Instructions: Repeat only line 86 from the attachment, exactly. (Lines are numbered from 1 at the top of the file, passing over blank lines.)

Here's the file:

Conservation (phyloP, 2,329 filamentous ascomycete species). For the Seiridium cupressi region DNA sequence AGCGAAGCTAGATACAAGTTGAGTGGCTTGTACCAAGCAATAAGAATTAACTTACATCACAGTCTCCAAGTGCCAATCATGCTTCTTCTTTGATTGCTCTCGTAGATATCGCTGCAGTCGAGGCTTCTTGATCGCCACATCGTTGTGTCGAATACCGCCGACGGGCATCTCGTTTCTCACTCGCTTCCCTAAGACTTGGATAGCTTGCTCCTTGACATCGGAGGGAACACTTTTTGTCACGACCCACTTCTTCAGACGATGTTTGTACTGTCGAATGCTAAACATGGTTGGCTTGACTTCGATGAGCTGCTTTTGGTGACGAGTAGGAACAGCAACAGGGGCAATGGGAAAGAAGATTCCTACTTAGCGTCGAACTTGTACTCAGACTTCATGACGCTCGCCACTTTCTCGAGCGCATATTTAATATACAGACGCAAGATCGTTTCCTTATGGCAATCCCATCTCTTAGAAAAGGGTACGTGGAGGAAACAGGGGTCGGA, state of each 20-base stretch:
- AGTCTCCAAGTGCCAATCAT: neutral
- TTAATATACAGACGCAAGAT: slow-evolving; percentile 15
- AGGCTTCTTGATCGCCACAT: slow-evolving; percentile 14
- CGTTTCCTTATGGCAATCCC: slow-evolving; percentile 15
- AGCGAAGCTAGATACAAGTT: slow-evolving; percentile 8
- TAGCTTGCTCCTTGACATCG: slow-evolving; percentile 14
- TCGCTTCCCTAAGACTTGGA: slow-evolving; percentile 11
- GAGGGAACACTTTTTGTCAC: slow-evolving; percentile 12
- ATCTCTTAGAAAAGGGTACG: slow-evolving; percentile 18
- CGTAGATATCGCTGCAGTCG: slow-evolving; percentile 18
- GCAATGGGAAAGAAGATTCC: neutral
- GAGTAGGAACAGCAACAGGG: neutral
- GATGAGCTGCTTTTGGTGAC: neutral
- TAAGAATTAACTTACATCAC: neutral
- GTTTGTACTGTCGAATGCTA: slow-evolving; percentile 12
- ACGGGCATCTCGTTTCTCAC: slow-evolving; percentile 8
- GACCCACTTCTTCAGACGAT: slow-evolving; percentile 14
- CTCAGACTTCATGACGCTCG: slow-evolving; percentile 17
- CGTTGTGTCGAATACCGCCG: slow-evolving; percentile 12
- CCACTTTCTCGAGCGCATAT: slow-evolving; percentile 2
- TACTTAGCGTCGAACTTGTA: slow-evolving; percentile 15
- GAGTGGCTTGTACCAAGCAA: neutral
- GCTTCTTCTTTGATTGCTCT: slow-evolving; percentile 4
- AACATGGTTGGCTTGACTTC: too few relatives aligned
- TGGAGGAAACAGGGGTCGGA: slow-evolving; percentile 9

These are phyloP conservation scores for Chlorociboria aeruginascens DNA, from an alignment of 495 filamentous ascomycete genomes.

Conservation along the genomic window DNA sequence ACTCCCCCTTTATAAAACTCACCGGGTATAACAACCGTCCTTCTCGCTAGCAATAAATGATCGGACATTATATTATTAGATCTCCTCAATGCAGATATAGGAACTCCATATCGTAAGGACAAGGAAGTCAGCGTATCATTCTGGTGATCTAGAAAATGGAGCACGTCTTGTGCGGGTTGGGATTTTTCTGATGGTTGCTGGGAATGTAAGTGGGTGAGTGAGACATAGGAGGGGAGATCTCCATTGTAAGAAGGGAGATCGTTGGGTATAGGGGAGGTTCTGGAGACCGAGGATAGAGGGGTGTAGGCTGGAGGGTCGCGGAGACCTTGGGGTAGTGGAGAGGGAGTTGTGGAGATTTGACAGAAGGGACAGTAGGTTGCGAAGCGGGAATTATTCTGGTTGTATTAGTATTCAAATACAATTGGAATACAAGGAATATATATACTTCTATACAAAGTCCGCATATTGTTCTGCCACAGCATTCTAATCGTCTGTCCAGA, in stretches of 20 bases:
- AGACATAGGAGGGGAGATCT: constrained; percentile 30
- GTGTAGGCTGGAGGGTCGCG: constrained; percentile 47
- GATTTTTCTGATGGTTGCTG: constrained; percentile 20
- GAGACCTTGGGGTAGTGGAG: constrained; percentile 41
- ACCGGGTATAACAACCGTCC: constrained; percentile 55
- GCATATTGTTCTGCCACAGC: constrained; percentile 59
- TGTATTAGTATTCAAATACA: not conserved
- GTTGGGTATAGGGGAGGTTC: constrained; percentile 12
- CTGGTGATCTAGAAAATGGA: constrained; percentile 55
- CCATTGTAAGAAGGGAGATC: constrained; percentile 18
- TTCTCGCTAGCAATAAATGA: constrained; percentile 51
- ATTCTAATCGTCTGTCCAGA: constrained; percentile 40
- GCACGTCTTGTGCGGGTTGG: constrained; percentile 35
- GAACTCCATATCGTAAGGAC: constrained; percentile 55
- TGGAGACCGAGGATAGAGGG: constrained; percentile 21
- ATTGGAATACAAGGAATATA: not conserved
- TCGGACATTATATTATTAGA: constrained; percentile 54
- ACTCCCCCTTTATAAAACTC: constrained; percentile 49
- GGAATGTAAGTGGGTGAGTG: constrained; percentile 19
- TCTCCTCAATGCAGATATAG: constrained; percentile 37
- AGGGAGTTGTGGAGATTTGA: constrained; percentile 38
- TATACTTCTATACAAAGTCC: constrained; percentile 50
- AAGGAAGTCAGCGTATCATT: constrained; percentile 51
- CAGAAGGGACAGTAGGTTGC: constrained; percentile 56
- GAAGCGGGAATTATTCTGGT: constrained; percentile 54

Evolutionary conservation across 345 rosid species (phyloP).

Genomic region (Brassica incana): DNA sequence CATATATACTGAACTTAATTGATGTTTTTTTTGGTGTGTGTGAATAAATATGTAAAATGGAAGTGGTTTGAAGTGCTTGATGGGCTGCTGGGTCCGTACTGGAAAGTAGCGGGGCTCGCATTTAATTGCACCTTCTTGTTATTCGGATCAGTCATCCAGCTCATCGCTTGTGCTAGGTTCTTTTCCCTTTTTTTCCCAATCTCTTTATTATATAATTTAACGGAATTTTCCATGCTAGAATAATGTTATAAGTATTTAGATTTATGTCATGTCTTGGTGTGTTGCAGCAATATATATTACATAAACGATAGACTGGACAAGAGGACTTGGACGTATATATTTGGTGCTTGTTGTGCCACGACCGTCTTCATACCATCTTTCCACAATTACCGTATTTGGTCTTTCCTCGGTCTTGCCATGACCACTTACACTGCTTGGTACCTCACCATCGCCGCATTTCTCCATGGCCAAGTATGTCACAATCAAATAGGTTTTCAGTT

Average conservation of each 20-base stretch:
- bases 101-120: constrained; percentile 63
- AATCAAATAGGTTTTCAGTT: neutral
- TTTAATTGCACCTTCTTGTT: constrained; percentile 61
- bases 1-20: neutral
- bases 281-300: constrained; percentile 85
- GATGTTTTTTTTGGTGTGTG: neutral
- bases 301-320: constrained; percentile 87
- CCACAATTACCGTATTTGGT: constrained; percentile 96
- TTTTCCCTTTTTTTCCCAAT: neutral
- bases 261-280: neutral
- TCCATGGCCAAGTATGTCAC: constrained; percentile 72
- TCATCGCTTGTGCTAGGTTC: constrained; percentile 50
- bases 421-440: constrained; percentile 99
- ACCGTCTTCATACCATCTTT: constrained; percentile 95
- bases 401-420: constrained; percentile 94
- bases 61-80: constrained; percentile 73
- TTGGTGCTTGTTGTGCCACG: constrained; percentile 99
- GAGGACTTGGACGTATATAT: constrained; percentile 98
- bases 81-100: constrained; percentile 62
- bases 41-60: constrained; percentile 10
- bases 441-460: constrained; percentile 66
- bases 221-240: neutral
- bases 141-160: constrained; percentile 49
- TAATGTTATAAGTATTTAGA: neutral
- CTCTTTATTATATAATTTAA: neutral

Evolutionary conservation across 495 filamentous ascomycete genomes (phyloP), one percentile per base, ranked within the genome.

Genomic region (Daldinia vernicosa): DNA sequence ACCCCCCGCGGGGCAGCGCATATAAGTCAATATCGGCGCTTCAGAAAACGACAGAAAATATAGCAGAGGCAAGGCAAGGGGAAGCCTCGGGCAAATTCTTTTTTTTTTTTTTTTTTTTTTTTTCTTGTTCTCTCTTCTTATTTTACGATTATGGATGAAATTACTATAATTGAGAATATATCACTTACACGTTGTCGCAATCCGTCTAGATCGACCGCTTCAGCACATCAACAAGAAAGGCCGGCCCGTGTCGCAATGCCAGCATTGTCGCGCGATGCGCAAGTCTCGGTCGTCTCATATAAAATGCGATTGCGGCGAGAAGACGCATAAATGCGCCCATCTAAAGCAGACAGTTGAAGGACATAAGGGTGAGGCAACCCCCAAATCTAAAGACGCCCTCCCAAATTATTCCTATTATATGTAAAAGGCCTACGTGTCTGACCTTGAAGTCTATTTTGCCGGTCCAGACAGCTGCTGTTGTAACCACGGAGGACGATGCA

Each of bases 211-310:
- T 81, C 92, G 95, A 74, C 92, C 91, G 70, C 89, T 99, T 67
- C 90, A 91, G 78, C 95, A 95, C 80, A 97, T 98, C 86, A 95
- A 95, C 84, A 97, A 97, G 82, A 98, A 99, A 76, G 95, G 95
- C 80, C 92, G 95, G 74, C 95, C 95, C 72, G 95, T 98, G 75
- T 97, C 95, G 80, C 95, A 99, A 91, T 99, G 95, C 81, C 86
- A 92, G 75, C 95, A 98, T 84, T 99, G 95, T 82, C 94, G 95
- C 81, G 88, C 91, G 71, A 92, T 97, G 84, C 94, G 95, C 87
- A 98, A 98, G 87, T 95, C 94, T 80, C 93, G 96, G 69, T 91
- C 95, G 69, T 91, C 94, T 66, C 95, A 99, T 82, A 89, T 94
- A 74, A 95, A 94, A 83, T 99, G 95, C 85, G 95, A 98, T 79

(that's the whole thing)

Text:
- C 90, A 91, G 78, C 95, A 95, C 80, A 97, T 98, C 86, A 95